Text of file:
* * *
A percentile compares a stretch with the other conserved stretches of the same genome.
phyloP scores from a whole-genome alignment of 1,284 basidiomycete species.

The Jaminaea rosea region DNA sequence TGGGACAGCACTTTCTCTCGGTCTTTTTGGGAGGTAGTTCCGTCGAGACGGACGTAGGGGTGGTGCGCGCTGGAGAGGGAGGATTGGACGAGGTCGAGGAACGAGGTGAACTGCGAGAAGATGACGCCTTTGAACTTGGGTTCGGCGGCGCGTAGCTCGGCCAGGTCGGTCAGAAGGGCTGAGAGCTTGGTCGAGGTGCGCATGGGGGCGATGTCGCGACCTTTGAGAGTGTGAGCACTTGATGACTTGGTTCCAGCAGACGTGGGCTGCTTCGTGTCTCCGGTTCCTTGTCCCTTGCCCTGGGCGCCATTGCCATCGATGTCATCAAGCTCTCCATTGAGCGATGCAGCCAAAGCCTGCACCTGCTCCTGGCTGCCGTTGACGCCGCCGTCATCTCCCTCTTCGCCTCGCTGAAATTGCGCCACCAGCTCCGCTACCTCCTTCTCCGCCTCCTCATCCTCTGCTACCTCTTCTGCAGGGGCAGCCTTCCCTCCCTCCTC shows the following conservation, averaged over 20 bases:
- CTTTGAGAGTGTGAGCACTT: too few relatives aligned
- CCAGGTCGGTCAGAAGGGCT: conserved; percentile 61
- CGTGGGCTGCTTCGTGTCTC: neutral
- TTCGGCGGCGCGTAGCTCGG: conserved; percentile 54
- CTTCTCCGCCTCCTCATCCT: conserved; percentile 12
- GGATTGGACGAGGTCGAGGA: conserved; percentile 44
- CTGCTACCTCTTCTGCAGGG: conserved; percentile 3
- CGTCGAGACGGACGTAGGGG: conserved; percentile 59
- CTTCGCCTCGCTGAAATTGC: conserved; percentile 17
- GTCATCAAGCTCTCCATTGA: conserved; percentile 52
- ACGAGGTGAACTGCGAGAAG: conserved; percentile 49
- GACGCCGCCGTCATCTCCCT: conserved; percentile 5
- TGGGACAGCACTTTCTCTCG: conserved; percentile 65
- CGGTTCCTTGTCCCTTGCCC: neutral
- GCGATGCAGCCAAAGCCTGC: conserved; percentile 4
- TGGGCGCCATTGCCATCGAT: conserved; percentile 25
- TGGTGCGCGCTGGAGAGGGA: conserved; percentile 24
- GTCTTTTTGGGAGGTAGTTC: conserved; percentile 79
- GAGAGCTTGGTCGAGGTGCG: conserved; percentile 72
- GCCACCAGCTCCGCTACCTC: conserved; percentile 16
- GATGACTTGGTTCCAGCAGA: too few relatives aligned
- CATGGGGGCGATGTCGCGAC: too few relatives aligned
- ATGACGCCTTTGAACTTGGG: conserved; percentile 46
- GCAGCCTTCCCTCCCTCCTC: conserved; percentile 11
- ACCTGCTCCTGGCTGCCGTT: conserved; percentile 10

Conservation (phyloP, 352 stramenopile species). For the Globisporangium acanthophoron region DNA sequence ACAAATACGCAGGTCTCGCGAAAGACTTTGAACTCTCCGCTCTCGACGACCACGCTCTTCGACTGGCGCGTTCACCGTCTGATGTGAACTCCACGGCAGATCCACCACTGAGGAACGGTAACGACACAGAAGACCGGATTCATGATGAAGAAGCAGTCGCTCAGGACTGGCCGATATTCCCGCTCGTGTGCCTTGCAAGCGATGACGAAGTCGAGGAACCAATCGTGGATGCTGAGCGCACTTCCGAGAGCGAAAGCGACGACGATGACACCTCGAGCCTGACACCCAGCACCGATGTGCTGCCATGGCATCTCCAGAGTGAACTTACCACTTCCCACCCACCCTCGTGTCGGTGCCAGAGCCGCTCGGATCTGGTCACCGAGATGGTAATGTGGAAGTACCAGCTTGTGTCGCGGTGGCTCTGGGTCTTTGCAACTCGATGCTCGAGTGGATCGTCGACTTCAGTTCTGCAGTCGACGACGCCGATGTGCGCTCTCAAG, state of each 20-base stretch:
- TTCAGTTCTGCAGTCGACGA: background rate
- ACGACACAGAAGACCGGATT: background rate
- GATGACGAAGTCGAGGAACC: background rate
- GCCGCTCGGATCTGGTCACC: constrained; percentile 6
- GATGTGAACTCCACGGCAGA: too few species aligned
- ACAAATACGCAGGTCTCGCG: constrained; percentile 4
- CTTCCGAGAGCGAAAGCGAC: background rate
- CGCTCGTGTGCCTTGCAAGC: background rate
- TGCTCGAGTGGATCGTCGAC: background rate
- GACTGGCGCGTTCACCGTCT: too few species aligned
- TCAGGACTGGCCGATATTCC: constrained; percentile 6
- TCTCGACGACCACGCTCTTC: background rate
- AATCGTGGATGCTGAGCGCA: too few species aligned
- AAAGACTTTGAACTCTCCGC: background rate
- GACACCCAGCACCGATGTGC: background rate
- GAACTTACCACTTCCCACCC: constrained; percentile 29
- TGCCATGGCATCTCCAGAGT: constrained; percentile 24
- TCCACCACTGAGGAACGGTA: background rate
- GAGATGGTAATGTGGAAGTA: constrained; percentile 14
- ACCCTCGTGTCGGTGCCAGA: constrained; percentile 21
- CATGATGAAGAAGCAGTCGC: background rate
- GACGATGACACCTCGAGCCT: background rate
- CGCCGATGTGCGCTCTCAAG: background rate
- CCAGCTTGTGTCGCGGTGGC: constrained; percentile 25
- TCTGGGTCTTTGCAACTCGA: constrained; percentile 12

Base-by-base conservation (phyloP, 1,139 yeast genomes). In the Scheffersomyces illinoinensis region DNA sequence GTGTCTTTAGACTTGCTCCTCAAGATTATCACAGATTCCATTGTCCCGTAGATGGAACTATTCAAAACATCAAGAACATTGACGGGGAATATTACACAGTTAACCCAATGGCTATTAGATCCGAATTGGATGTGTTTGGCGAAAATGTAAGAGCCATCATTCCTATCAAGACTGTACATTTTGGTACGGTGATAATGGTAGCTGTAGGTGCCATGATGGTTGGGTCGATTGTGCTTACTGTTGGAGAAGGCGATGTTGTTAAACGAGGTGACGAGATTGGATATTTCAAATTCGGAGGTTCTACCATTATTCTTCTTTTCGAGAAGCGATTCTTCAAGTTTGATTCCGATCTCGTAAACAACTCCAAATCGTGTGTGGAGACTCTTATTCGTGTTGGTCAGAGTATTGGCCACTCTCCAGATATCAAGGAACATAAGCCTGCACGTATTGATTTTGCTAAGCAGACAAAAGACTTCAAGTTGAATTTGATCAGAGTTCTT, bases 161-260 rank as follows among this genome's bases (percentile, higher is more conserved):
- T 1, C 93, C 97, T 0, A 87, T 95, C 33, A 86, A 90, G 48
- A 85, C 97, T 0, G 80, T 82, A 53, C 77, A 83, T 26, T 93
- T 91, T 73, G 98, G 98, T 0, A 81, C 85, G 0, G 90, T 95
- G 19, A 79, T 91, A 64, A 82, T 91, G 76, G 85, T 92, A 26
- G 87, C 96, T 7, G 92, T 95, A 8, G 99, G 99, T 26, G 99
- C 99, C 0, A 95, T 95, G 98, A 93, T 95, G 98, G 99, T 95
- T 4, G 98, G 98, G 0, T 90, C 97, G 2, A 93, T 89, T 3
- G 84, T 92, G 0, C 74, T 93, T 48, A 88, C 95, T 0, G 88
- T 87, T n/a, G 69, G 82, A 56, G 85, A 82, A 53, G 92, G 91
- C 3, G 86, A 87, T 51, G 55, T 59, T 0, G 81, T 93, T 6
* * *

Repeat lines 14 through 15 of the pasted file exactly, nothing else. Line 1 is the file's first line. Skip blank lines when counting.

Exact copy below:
- ACGAGGTGAACTGCGAGAAG: conserved; percentile 49
- GACGCCGCCGTCATCTCCCT: conserved; percentile 5